Sinclair’s style, if it would be fair enough to peg one on him, would be that of a gritty, work-the-corners, physical player who notches the odd point or two. The Brooks, Alberta native doesn’t shy away from the rough stuff either, an attribute that doesn’t exactly go hand in hand with the concussion history of his brother or the recent concussion of Sinclair himself. Now healthy and back to play his physical style, the thought of injury still lingers somewhat. “The physical part of the game always been a big part of my game,” adds Sinclair. “When I came back, I wanted to establish that area too, but maybe a little bit (of apprehension) with the history of my family but I felt good when I came back. No headaches or nothing and I felt I could step right back in there.”
The elder Sinclair’s pro career started out ominous enough when he signed a free-agent contract with the Syracuse Crunch after his final year of junior. Playing for the then Vancouver Canucks top AHL affiliate for three seasons, Darren suffered two concussions while with the club. He then signed with the New Orleans Brass of the ECHL the following season. It was there that the elder Sinclair was hit and made the mistake of coming back too soon, an event and decision that would mark the beginning of the end of a promising hockey career. “There was a long road trip and he shouldn’t have been playing but he was,” said the younger Sinclair of his brother’s plight. “I don’t know if he was saying he was getting hit or not (to the team’s training and coaching staff) but he was getting the headaches and the major symptoms of it (post-concussion syndrome). So finally his last game, which was two and half years ago, he just got rubbed out lightly and the next thing he knew he woke up in the hospital.”
Currently, older brother Darren is back at school pursuing other opportunities while his wife teaches where the couple lives in Medicine Hat, Alberta. The effects of post-concussion syndrome linger however as Darren still has trouble performing some of the tasks most of us takes for granted. “He can’t really do any physical work at all and even with school he’s having a little trouble with a big workload so he had to cut back the classes.”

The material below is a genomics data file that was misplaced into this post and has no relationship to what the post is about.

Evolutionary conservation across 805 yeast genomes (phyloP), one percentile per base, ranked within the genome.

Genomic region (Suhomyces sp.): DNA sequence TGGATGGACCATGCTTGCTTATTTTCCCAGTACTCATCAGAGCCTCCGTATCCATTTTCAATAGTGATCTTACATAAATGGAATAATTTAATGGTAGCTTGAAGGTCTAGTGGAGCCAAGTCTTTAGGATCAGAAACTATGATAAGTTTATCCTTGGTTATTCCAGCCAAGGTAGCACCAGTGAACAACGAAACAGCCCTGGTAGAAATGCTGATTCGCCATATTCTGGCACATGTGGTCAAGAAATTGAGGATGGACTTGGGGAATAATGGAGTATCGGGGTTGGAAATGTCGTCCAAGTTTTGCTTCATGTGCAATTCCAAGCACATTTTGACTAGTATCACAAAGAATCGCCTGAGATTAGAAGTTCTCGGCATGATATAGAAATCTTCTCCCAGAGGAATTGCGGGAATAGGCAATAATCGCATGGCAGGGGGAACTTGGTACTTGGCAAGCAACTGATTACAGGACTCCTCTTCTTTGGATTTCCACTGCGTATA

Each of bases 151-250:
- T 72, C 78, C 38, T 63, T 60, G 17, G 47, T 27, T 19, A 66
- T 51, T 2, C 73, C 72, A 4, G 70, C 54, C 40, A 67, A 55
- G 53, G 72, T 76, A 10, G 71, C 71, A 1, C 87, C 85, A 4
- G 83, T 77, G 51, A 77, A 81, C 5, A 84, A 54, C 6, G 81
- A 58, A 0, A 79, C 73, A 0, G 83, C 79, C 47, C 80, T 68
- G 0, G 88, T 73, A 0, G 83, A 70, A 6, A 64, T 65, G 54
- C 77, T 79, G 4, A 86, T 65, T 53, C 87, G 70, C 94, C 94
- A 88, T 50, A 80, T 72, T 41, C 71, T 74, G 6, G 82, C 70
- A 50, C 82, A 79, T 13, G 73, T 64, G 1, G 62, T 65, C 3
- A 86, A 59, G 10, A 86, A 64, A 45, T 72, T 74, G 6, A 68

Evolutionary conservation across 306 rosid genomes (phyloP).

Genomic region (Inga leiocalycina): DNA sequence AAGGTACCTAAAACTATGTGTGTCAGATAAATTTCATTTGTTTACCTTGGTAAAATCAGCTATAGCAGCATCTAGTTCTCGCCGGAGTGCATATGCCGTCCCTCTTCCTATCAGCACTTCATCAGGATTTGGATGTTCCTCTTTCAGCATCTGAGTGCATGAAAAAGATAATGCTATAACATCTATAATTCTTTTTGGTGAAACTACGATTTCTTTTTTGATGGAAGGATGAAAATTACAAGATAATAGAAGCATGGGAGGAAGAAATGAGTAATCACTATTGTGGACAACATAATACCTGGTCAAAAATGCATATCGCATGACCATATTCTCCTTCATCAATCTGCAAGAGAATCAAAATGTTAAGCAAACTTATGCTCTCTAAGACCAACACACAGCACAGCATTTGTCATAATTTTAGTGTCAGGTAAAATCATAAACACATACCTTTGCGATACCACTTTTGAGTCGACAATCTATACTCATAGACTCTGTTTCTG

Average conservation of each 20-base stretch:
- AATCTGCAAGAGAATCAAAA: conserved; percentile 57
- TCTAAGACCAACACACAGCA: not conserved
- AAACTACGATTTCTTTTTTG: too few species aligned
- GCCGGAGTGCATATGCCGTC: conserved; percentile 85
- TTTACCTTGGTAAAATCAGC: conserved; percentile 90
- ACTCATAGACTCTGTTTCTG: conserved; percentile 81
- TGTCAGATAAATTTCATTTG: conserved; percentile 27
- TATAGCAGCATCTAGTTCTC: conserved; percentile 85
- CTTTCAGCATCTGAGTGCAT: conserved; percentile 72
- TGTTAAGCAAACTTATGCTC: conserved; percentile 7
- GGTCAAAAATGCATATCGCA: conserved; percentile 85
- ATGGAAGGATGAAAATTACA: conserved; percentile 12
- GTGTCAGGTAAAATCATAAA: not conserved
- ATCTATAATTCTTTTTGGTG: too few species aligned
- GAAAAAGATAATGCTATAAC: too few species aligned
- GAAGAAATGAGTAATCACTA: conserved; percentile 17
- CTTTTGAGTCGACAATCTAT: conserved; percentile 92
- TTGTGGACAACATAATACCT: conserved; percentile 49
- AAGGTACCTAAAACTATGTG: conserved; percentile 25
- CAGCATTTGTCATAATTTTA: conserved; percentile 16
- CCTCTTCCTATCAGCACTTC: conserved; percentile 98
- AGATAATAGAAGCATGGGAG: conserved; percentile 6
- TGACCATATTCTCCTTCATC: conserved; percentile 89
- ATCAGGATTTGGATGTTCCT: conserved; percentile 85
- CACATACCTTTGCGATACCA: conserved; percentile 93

There is hope that times are changing and with it innovations thought to have been causing the rash of concussion-related injuries. Elbow pads, today’s edition covered with bulletproof Kevlar making them as hard as rocks when hit by players, and, thought to be a major culprit – seamless plexiglass. Both factors being updated with safer attributes with the goal of minimizing the head injuries the prime directive. A clear example during the Olympics was the hit of Teemu Selanne on Canadian defensemen Chris Pronger. The new glass that ‘gives’ when struck as opposed to the seamless version that’s rock solid probably saved Pronger from a major head injury. It might not have been pretty as Pronger was badly cut as a result but it probably saved him from a concussion. They’re also changes that might enable the nineteen-yr-old Kootenay forward a better chance at staying in the game both he and his big brother love. You can also bet that Colin is following his brother’s advice to the letter.
“Yeah, big brother looking out for little brother, I guess, but he made sure that I took the right steps and not to make the same mistakes he did